FEMINIST FRIDAY: Kimberle Crenshaw’s Intersectionality, & Blossom’s ‘Black Magic Woman’

Hell yeah it’s Feminist Friday, queens! This week’s edition of our ongoing series is unapologetically black, brown, and intersectional. In a world where mainstream and pop culture spaces are dominated by Euro-centric voices and aesthetics, we proudly use our space to try to promote inclusion and diversity. It’s all about representation of people who have something valuable to say, and deserve more headlines and media.

First up this week, we’re going straight to the source of intersectional feminism – Kimberle Crenshaw. She is an American civil rights advocate and a leading scholar of critical race theory. She is also a professor at UCLA School of law and Columbia Law School, where she specializes in race and gender issues. Kimberle is the person who first coined the term “intersectionality” in 1989, as a term which would end up becoming a signature description of the modern feminist movement.

In ‘Mapping the Margins: Intersectionality, Identity Politics, and Violence Against Women of Color’, Kimberle outlined how different issues such as race, gender, social class, education status etc often intersect in different ways and therefore people experience discrimination or marginalization in different ways.

Close to 3 decades later, her words and scholarly thought are more relevant than ever, especially in light of a new political environment which has stoked up new fears over race, gender, class and so on. In her TED Talk from December, Kimberle talks about the “Urgency” of Intersectionality, and calls on us to bear witness to this reality and speak up for victims of prejudice.

For our second video, we’re talking a trip over to Saudi Arabia, a country that is not usually associated with feminism or gender equality, let alone intersectionality. Director Majedalesa has made a music video titled ‘Hwages’, which roughly translates to “changes” in English. Since being posted on Youtube at the end of December, the video has gone viral, racking up over 1.8 million views and counting.

The 3 minute piece is an artistic display of women’s defiance of a culture that restricts them in a number of ways. In the video we see niqab-clad women playing basketball, driving cars, dancing, and skateboarding. Essentially, things they are not socially permitted to do by law, in public, or without the chaperone of a man.

Alarabiya.net says the idea for the music video was based off another video that went viral in 2014, using the same lyrics. Not only are these badass women unashamedly enjoying themselves in ways they cannot IRL, they are doing it in front of the disapproving looks of men and boys. While the socio-political landscape is very slowly changing for women in the Saudi Kingdom, it has a long way to go.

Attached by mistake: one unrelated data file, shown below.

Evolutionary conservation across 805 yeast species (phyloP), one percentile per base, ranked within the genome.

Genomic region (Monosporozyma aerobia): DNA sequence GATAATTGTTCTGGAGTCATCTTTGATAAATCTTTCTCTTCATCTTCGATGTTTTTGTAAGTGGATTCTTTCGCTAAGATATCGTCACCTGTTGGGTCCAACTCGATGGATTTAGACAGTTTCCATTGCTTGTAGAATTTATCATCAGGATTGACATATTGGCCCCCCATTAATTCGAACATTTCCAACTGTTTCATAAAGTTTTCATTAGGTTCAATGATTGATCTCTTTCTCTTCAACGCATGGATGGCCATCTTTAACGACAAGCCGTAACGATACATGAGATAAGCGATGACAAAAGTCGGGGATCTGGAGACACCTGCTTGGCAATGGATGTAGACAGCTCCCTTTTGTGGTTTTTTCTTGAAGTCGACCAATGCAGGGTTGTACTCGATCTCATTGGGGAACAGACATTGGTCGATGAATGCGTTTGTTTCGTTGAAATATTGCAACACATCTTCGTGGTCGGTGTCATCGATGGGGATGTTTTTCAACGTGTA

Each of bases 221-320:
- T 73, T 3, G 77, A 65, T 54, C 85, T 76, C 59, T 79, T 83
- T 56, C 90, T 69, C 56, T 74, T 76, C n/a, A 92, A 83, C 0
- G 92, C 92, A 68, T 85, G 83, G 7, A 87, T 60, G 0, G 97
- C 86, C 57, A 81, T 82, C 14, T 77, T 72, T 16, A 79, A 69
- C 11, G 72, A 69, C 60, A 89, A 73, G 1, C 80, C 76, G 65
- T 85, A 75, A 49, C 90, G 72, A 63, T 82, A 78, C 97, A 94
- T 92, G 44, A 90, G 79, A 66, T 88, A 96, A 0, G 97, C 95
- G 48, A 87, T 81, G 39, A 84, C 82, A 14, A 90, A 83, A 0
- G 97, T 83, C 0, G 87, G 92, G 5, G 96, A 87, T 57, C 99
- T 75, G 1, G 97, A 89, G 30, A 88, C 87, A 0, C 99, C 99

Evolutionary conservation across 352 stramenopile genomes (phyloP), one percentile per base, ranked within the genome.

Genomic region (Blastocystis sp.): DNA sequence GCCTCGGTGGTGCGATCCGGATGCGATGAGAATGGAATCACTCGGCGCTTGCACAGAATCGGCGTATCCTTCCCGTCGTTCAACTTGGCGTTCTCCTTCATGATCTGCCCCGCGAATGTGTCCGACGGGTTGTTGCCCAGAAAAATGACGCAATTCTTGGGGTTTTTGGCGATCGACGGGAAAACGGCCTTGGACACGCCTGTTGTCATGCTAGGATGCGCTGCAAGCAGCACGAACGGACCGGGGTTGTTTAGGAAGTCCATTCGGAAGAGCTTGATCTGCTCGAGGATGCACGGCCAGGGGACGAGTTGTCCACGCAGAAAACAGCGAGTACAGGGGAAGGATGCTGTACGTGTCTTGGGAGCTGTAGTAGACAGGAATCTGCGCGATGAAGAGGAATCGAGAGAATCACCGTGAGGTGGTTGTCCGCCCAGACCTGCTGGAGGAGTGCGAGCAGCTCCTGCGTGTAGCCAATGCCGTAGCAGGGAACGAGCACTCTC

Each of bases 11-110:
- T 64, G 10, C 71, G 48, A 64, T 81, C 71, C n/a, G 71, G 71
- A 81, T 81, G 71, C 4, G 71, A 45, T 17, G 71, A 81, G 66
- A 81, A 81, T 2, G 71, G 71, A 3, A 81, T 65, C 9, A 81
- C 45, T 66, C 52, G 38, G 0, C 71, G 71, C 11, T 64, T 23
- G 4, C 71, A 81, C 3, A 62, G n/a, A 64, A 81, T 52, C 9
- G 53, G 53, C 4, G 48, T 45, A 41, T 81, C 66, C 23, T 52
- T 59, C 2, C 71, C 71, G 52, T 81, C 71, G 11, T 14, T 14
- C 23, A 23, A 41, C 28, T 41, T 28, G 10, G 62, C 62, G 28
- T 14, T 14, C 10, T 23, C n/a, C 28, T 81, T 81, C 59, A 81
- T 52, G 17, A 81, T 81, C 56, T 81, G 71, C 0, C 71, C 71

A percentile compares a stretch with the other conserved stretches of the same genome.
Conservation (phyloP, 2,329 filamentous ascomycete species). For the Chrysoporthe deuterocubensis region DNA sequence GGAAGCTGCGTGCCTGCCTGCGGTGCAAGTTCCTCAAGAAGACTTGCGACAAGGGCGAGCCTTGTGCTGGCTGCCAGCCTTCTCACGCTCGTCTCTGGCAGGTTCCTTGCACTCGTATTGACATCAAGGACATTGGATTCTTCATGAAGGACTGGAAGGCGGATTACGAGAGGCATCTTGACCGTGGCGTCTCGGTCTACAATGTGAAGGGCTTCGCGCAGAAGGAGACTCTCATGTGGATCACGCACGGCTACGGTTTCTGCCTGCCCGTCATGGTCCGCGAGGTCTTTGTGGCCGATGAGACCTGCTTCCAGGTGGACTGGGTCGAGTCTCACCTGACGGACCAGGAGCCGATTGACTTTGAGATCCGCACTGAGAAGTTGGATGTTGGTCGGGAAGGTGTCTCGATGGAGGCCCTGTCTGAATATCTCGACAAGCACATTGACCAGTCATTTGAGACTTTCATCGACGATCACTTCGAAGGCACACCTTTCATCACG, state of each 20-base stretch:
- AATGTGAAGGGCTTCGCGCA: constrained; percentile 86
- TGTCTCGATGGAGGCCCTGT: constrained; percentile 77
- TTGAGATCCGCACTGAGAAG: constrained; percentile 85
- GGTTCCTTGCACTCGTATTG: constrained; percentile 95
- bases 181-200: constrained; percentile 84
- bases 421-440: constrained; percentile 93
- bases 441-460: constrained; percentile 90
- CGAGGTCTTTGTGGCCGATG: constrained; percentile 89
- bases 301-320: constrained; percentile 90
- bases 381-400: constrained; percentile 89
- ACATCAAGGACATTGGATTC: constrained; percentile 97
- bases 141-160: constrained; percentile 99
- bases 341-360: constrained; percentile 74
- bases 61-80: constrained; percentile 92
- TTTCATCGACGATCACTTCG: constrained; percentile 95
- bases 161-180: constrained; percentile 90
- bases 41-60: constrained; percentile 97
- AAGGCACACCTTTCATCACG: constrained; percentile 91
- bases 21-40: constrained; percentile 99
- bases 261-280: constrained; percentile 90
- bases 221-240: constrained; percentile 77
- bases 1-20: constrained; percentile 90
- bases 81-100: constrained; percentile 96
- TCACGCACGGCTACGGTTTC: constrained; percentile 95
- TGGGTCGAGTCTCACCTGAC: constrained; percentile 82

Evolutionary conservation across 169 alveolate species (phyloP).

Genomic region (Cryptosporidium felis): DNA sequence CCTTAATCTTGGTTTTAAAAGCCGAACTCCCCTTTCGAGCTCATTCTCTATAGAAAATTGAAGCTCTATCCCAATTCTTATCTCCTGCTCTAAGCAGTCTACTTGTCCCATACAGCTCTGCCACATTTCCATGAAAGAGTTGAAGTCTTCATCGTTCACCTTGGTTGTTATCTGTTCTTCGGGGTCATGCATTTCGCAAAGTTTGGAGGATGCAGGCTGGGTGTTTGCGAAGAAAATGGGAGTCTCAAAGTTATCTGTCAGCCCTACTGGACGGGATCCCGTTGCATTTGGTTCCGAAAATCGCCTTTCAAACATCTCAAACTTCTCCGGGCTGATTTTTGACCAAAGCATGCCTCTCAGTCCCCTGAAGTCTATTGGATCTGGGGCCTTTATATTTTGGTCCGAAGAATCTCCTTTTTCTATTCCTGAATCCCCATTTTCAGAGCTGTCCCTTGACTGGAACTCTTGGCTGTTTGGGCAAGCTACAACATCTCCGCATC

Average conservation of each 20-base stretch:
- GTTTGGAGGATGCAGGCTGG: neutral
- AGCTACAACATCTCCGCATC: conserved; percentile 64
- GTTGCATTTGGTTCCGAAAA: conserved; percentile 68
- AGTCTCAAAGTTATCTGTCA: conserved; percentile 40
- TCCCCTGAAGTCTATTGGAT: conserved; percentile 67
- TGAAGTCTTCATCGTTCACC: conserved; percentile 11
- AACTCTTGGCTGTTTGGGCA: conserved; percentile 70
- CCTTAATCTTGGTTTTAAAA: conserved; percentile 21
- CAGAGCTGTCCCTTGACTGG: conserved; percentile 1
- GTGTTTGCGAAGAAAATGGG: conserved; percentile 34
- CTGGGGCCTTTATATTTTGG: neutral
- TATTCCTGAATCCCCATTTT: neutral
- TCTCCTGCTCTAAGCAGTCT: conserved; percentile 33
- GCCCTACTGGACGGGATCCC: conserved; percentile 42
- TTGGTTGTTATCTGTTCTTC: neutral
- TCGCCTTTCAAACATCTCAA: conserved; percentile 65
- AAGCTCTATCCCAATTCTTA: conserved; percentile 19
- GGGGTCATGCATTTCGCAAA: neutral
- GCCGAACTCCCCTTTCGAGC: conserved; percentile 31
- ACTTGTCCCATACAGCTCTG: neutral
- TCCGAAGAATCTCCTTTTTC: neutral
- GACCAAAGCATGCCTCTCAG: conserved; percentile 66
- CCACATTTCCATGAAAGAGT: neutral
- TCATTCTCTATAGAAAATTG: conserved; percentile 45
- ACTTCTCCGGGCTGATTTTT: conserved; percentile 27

Art and entertainment like this music video can play a powerful role in helping change the ingrained attitudes of sexism and oppression based on gender. It is not meant to be a slight on all men, simply those who have no problem perpetuating misogyny in a world where it does not belong.

Finally, we’re gonna leave you with some black girl magic! In light of the popular hashtag that was regularly seen on social media throughout 2016 to celebrate the achievements of black women in a range of different industries, (the Olympics, tennis, Music) Portland-based artist Blossom, who originally hails from Trinidad and Tobago, self-directed an empowering celebration of black and brown women set to the reggae beats of her track ‘Black Magic Woman’.

In the music video below we see women of all shapes, sizes, and nationalities dancing and celebrating who they are, away from the dominant white, male gaze we often see as the default lens of women in entertainment and music. When Beyonce took a distinctive turn in her music the past year to unapologetically celebrate her black identity, it was a signal to the pop world that being black, or anything other than the “permissible” norms, would no longer be something the singer would shy away from. Up-and-coming artist Blossom is not only using her music to add to this message, but says throughout the track that it is an ode to ALL women that they should embrace their identities.

“Let’s take our minds back to a place where we could vibe with individuality. Comes with a certain type of quality of magic that you’ll find in you and me. I spread this message in music for all to hear. Won’t see it coming but just know the time is near. Black magic woman will come back to take back her rights to remain black,” sings Blossom.

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